Nitrogen deficiency in strawberry plants can cause rather significant problems for the longevity and vitality of strawberry patch. If your soil is low in nitrogen, you can expect consequences. This post will cover the basics of what to look for to determine whether or not your strawberries lack sufficient nitrogen-containing soil for optimal health and vigor.
What Indicates Nitrogen Deficiency in Strawberries?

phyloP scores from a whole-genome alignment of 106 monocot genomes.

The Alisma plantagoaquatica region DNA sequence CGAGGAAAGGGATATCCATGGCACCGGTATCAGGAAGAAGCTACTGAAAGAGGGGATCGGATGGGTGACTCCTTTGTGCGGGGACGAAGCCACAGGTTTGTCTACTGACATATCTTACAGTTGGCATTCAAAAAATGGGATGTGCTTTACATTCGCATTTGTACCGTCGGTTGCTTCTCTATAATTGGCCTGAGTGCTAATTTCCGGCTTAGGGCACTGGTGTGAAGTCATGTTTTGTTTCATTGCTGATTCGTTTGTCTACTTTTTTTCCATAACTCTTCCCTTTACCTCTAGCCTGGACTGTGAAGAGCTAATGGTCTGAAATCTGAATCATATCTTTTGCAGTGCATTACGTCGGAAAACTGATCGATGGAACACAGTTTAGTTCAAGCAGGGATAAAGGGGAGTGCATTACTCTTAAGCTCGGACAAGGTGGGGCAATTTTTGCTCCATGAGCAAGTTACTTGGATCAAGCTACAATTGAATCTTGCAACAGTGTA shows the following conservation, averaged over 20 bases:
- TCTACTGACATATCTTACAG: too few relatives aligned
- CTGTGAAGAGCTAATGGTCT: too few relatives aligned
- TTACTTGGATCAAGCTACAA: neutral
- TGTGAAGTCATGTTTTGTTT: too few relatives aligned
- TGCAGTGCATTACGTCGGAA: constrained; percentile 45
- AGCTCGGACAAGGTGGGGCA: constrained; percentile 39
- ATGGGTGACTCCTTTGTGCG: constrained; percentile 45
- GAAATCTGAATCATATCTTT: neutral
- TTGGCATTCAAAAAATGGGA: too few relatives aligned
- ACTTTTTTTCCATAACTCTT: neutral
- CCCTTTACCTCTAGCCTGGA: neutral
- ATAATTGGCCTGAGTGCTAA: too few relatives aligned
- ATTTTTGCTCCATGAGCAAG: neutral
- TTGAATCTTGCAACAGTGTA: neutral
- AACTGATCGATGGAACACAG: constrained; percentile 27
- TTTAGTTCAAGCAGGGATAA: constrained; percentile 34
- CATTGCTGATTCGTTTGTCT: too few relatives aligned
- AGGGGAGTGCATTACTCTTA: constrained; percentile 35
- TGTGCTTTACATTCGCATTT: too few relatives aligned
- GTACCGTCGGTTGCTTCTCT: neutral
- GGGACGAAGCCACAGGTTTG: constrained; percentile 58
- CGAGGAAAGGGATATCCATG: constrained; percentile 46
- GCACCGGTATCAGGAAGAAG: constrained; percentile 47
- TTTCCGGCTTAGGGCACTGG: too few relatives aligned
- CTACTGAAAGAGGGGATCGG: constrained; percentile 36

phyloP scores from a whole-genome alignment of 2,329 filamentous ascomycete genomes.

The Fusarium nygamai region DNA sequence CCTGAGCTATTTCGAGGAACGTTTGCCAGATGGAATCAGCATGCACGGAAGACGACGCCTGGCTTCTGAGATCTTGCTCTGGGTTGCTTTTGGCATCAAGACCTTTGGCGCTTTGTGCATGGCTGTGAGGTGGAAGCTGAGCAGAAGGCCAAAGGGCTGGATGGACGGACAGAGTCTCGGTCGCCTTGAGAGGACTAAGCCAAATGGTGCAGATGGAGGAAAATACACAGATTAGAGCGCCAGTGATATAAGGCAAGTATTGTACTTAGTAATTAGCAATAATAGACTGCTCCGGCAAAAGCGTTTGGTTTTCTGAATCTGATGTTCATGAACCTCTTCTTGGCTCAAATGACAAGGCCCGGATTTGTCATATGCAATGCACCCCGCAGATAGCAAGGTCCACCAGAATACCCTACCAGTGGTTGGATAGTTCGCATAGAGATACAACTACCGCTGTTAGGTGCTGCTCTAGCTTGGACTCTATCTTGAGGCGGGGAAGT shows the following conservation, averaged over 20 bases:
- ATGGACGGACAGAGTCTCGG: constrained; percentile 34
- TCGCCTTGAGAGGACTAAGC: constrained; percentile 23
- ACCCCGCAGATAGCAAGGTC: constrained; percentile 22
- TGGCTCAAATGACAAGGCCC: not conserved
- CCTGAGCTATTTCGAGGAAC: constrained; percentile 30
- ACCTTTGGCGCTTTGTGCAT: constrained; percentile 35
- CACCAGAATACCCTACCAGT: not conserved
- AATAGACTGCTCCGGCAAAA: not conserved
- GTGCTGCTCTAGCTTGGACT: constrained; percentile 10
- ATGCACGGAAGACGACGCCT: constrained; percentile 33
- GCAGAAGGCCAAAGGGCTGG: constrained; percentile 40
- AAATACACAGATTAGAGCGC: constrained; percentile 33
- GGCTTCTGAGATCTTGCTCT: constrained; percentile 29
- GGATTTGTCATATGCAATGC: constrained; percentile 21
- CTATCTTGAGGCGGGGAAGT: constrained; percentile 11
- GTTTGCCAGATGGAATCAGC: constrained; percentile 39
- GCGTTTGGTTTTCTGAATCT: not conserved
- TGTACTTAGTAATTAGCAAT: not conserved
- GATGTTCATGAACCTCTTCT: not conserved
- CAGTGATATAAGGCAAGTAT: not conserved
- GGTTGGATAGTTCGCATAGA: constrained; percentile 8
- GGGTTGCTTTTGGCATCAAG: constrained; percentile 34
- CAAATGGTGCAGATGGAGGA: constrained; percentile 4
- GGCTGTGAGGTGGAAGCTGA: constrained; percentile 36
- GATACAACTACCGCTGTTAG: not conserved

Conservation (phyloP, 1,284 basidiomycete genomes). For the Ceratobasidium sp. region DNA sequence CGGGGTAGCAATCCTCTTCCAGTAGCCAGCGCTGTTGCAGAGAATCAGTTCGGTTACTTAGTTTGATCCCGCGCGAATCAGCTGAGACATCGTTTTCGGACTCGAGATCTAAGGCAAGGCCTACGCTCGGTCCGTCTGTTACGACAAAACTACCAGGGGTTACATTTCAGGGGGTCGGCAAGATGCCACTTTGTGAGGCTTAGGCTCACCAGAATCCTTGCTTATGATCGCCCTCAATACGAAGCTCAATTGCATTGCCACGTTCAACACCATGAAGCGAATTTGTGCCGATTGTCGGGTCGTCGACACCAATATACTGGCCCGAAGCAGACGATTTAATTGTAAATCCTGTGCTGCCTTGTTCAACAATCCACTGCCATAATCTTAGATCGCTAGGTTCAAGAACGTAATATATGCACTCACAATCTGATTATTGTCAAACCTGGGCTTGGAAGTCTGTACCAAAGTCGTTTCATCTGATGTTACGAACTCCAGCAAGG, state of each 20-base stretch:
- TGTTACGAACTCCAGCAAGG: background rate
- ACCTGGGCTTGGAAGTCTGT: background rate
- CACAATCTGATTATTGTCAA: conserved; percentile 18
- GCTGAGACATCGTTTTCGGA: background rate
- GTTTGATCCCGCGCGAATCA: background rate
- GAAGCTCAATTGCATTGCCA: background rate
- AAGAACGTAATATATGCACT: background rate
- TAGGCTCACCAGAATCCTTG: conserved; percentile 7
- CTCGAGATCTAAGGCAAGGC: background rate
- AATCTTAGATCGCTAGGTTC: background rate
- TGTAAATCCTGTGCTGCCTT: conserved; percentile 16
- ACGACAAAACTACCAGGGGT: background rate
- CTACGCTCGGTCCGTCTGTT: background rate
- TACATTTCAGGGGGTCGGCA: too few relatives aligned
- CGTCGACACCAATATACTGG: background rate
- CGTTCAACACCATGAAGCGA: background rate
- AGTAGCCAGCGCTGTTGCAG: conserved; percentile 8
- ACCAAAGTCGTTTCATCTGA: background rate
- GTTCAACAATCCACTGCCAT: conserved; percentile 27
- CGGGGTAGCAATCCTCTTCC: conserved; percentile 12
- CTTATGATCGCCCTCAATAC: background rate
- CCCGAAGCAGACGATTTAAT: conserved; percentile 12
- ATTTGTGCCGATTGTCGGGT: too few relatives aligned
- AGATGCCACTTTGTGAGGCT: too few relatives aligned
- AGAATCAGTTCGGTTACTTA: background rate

In order to confirm nitrogen deficiency in strawberry plants, one ultimately must take a few tissue samples from affected leaflets that are “middle aged.” The leaflets that must be sampled cannot be the old ones toward the bottom of the plant or the new, bright green ones emerging from the crown.
Once samples are collected, they must be tested for average composition. The baseline measurement for nitrogen sufficiency is 2.6% to 2.8%. Should the measured percent composition of nitrogen be below 2.6% for the tested sample, it is very likely that the soil is nitrogen deficient, resulting in less-than-acceptable levels of nitrogen in the foliage tissue of the strawberry plants.